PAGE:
Monday, July 29, 2013

How do I set up my web page?

One question we sometimes hear is "How do I set up my web page?" The need for web pages may vary. For example, a researcher may want to set up a simple website to share research results. Or an instructor may wish to share old tests and quizzes for her students to use as study aids. Or a project may want to publish updates so colleagues on campus can track the progress.

There is no "one size fits all" solution. In the past, we may have recommended using your "personal" website, or creating a new content area under the www website. But we have added many more web page options since then. I'd like to share a quick overview with you.

How much customization do you need for your website? Do you need total control, including installing separate programs to make your site work? Or do you just need a place to store "regular" web pages?

What is your technology skill level? Some folks feel very comfortable with editing the "raw" HTML code to create their own web pages, while others just want to type some text and have it appear on the web. Are you a technology novice, or a technology guru?

Your answers to these two questions will help guide you to the best fit to set up your web pages.


A few notes about these options:

If you aren't comfortable with technology, and you only need a place for your content to appear as web pages, then look to the bottom-left of the diagram. You can set up a blog on the University's UThink system. A blog makes it easy to write articles that appear on a web page just the way you wrote them. You don't have many options to customize the appearance or behavior of the blog, but the tradeoff is that it's really simple to use. Note that your UThink blog will appear at blog.lib.umn.edu/yourname/yourblog, such as my archive of Jim Bruce's "ITLP Tuesday Readings" at blog.lib.umn.edu/jhall/itlp/.

If you prefer to use different tools, you can use Google's Blogger. You already have a Google account anyway—all University faculty, staff, and students access their email via Gmail, and Gmail gives you a Google account—so feel free to set up your own blog. Editing is a little easier on Blogger because the editor looks more like, say, Microsoft Word with the toolbar for formatting your text. Again, you don't have many options to customize the appearance or behavior of the blog, but the tradeoff is that it's really simple to use. Note that your Blogger blogs will appear at yourblog.blogspot.com, such as my "Leadership and Vision in IT and Higher Education" blog at coaching-buttons.blogspot.com/.

Or, if you don't plan to make very many updates, and just want someone else to do the work for you, talk to us and we can arrange for our web developers to turn your content into web pages. We prefer to add these pages into the www website, so the web pages will use the Morris web design, but updating web pages can be as easy as emailing them to a developer.

But what if you need total control?

Sometimes, a project needs to have total control over its web pages. Maybe a research project requires a dedicated server where you can install new programs. Or perhaps you feel comfortable writing your own web pages, and you just need somewhere to put them. For that, look to the upper-right of the diagram. Our partners in the Office of Information Technology offer free server hosting (called "virtual machines" or "VM"). You can install whatever programs you need to support your project, and you can have total control over how you create your pages. It's great flexibility for projects that need that level of independence, but the tradeoff is that you'll need to know something about servers and web pages to take advantage of it. If this appeals to you, please let us know and we can help you get a server to use for as long as you need it.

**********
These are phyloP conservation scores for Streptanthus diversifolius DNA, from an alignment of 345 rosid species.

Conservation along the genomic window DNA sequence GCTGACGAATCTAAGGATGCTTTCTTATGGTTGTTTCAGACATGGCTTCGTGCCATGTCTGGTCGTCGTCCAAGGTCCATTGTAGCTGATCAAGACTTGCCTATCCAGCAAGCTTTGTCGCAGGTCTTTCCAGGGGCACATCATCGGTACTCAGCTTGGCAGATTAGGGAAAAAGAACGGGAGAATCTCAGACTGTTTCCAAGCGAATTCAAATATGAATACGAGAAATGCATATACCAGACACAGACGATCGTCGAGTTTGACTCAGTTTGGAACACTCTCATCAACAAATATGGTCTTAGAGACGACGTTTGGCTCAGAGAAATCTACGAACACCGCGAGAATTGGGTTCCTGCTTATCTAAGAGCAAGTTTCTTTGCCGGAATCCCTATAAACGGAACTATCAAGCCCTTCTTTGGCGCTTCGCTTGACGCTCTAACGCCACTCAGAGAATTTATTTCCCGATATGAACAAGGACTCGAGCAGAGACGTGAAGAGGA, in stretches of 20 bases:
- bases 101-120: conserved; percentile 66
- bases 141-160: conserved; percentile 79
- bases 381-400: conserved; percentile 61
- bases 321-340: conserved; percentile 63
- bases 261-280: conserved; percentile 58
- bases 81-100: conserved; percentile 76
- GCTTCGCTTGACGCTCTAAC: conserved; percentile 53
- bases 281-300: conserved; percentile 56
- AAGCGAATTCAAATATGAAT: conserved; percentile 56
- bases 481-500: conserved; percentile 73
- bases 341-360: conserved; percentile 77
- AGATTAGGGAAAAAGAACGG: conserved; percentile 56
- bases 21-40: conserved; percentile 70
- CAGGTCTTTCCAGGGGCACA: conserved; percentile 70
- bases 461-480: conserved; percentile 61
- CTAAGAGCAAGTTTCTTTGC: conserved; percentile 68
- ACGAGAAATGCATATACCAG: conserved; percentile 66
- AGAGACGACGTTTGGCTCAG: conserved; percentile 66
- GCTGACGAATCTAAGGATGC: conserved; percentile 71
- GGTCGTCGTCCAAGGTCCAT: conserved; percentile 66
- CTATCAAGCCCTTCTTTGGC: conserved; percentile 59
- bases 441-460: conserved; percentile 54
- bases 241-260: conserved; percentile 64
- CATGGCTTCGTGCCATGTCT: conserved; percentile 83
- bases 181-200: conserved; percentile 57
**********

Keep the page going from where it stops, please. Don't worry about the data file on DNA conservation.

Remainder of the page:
A few projects find that OIT's VM service doesn't quite meet their needs. This might be because the project needs to install software in an odd location, or because the project requires "root" or "Administrator" access. OIT just doesn't allow that level of access. If that is your need, we can set up a VM on our systems for you to use. Again, this can mean great flexibility for projects that need that level of independence, but the tradeoff is that you'll need to know something about servers and web pages to take advantage of it.

What about web pages for class?

Many faculty wish to post materials to a website so their students can access them for study or projects. For example, you may choose to share old quizzes from previous semesters, so students can learn from them. Or maybe you want to make an article available electronically, for your students to read and respond to as part of an assignment. Sure, you could use a dedicated web server, or (like many faculty) share the files via your "personal" website. But I would also suggest using Moodle for sharing course materials. Moodle is designed specifically to classrooms. You don't have to teach an online class to use Moodle. Instead, talk with Pam about how to set up a Moodle to distribute course materials. It's pretty easy to set up Moodle so that only your current students can access the materials your post online; that's very handy if you are concerned about controlling your intellectual property.

Moodle doesn't require much technology skill; anyone can quickly learn it. The diagram shows an area bordered by a dotted line, suggesting that Moodle can accommodate a variety of customization. You can use it "as-is" to keep things simple, or you can modify how Moodle acts. Moodle is your best option if you need an environment customized for your class, but don't have much technology expertise.

Technology should be here to help you. If we can help you with your technology needs, please feel free to contact us. We would like to work with you to find the right solution for your needs.

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